I consider 2014 “The Year of Content Shock and The Conversation that Ensued.” Mark Schaefer is Executive Director at Schaefer Marketing Solutions, where he provides marketing consultation to businesses. He’s the author of the {grow} blog, along with a number of books.

Photo: Mark Schaefer on Twitter (@markwschaefer)

Shortly after the New Year, Schaefer published a blog post, “Content Shock: Why content marketing is not a sustainable strategy.” The post received 400+ comments, along with thousands of tweets and hundreds of articles. This week, Schaefer followed up with a new blog post to address all of the dissenting opinions.

My Quick Take on Content Shock

Content Shock
Image via Mark Schaefer.

Too many dissenters took a “black and white” view of Schaefer’s piece. Either content shock will doom us all or it won’t. In fact, this was my original interpretation. As Schaefer’s follow-on piece notes, however, we don’t live in a world of absolutes – there’s grey matter in between the black and white.

As a content marketer for a “small” brand, you’re not doomed to hopeless failure. In fact, if you’re a small fish in a big pond, Schaefer prescribes the following:

“If you are facing a possibility of content saturation in your market, you need to be thinking of ways to change the game.”

Mark Schaefer’s Winning Formula

Mark Schaefer
Image via Schaefer Marketing Solutions.

Schaefer Marketing Solutions operates in a highly crowded space. First, consider their direct competition: individuals and agencies who offer similar consulting services. They’re blogging and publishing books, too. On the agency side, there are hundreds (if not thousands) of agencies with far bigger budgets.

Next, consider the “indirect competition” – the rest of us who are publishing related content. Whether it’s social media marketing or content marketing, Schaefer competes with HubSpot, Marketo and KISSmetrics for attention and readership. It’s not a zero sum game, but it’s competition nonetheless.

So with the two blog posts alone, let’s consider how Schaefer combats content shock for his own business.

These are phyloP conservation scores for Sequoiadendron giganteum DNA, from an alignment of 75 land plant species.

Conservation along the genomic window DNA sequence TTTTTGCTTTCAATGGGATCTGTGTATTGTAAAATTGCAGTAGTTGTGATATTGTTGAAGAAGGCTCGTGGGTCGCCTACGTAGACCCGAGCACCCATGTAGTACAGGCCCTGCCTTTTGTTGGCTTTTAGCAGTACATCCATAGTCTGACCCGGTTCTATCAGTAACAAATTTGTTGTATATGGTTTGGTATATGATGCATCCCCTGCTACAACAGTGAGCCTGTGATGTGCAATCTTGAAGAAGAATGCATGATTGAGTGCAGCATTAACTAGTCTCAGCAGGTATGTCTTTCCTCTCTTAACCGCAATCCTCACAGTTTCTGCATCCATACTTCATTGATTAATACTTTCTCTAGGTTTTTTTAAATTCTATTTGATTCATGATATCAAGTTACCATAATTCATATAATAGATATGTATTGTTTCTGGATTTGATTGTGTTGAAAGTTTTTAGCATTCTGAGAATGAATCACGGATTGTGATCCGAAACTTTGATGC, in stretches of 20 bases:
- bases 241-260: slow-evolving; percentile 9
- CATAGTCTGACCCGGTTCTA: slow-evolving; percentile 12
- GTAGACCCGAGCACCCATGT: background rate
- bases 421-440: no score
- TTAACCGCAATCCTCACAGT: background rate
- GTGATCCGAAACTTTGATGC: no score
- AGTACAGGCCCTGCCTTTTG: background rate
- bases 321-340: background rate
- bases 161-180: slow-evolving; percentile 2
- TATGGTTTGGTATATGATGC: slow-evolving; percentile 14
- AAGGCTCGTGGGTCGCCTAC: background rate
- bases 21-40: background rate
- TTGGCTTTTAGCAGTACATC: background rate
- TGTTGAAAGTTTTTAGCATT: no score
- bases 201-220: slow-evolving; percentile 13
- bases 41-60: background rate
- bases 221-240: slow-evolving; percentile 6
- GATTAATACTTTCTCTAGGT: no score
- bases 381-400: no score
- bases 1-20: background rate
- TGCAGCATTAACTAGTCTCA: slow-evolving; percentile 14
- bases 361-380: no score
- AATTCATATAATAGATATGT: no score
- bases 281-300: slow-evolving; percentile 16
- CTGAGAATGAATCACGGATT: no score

Find a Timely Topic

While some trace “content marketing” back to the age of cavemen, it’s hard to avoid the fact that the discipline and the term are getting a lot of buzz in 2014 (and, earlier in 2013). We’re all talking about “content marketing” – but more importantly, brands are putting serious dollars behind it. I’ve worked with journalists in past jobs and many of them (today) are heading up content marketing at B2B brands. So January 2014 was a good time to introduce “content shock.”

Take a Well-Reasoned Stand

Taking a stand garners attention. Taking a well-reasoned stand gets attention, but also drives dialog and conversation. If you wrote a blog post about “Why World Peace is Overrated,” you’re taking a stand, but you’ve lost credibility with most people in the title alone. Schaefer presented a well-reasoned argument that combined with a timely topic and a little controversy, generated a firestorm.

Side note: a search on Google shows that the original Content Shock piece has 12,500 inbound links pointing to it!

Be Open, Inviting and Genuine in Your Interactions

If he had enough time in the day, I bet Mark Schaefer would reply to every single blog comment and every single tweet. If you look at his blog posts, he gets rather close to doing just that. It takes a lot of time for Schaefer to respond to people.